In June, Biden went so far as to declare the Equality Act his No. 1 legislative priority as president. Buttigieg and U.S. Sens. Kamala Harris, D-Calif., Warren and Sanders have also named the legislation a “top priority.” U.S. Sens. Amy Klobuchar, D-Minn., and Cory Booker, D-N.J., have both backed the legislation, as well.
Kao outlined what would occur if the Equality Act that all the 2020 Democratic front-runners have endorsed were implemented.
“The Equality Act is going to punish people who don’t conform to the new sexual ideology, and it’s not only going to punish religious people — it’s also going to lead to the endangerment of women and girls in private facilities that will now be open to any man who identifies as a woman,” she said. “It will lead to the destruction of women’s sports and again to the erosion of parental rights of parents of children with gender dysphoria.”
She added that the legislation would create new legal liability for faith-based organizations like the Little Sisters of the Poor if they don’t cover sex-reassignment hormones and surgeries in their insurance plans.
“Catholic adoption is on the front line of being targeted by these SOGI [Sexual Orientation and Gender Identity] laws in the states, and the Equality Act would impose a nationwide SOGI law and potentially lead to a shuttering of hundreds of faith-based adoption agencies and foster care,” she pointed out.
‘Frontal Assault’ on Religious Freedom
Baylor called the Equality Act “the biggest frontal assault on religious freedom perhaps in our nation’s history.”
“Not only does it violate the religious freedom of many,” he said, “it explicitly refuses to provide the sort of religious exemptions that you usually see in laws banning SOGI discrimination. On top of that, it actually partially repeals the Religious Freedom Restoration Act, under which individuals and organizations would at least have a chance to have their day in court.”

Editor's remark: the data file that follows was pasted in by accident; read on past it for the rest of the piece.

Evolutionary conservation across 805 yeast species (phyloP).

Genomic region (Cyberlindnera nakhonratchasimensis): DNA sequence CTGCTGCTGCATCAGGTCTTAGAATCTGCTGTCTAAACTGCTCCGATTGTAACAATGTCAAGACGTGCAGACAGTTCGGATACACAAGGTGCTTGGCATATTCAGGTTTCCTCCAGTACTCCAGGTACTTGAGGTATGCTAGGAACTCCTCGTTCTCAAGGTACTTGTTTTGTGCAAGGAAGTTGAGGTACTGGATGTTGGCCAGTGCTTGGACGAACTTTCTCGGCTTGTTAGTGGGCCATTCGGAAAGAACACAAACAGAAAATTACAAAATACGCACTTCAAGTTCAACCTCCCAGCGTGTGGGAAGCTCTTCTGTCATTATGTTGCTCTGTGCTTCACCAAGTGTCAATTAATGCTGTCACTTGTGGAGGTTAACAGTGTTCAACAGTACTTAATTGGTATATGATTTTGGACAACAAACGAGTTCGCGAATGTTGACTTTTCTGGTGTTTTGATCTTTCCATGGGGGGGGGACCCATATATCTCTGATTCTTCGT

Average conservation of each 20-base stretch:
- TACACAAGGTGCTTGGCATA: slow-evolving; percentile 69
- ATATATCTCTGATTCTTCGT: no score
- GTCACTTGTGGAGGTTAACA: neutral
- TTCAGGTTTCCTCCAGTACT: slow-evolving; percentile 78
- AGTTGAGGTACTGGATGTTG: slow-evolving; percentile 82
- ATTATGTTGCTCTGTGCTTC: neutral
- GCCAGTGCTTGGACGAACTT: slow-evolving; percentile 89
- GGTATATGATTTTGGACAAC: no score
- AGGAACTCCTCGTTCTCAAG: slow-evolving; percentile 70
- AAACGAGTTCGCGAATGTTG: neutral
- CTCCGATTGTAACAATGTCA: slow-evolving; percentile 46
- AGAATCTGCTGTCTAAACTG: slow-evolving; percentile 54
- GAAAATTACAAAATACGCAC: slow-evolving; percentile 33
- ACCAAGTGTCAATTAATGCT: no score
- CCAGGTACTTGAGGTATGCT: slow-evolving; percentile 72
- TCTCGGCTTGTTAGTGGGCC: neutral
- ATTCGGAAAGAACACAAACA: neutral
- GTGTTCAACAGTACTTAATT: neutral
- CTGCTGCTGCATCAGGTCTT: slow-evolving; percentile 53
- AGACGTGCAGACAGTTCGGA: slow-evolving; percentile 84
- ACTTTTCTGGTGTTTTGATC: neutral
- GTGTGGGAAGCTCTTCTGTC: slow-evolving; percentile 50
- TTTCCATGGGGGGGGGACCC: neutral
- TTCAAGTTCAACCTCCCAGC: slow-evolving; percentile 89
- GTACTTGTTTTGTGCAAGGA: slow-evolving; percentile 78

Baylor said the legislation would undermine “the progress that women have made in the athletic arena due to Title IX,” as it “would require schools and other sponsors of athletics to allow boys who identify as girls and men who identify as women to participate in female athletics.”
He said, “We've seen this phenomenon begin to happen already: Certain states like Connecticut have on their own created something like the Equality Act and have created a lot of unfairness for women and girls who are participating in sports.”
He added that the legislation generally would “undermine the privacy and safety of women,” as “it would require spaces that are set aside for women for reasons of privacy and safety to be opened to men who identify as women.”
Baylor cited one case where ADF is representing “a women’s shelter in Alaska that was sued under a local version of the Equality Act when it declined to allow a biological male who identifies as female to stay in an overnight shelter for abused women.”
Goodrich pointed out the newness of the Equality Act, saying that it “goes far beyond what even the most aggressive LGBTQ-rights organizations were advocating for as late as 2014.” He explained that before 2014, their main piece of proposed legislation was the Employment Nondiscrimination Act (ENDA), which “would’ve extended Title VII, the main federal nondiscrimination law, to cover sexual orientation and gender identity.”
He noted that ENDA “always had a broad religious exemption, saying if you are a religious organization, the ban on discrimination based on sexual orientation and gender identity doesn’t apply to you; and that was the consensus position of Democrats and of LGBTQ-rights organizations throughout the 90s until 2014.”
“In 2014, some of the prominent LGBTQ-rights organizations withdrew their support for ENDA because they wanted to eliminate the religious exemption, and they wanted legislation that would go beyond employment,” he explained, “so that’s what we have in the Equality Act.”
“The candidates who support the Equality Act are going far beyond what even the most aggressive LGBTQ-rights organizations wanted until 2014,” Goodrich concluded, “and the fact that the Equality Act doesn’t include protections for religious organizations makes it a serious threat to religious liberty and seriously troubling.”
Lauretta Brown is a Washington-based Register staff writer.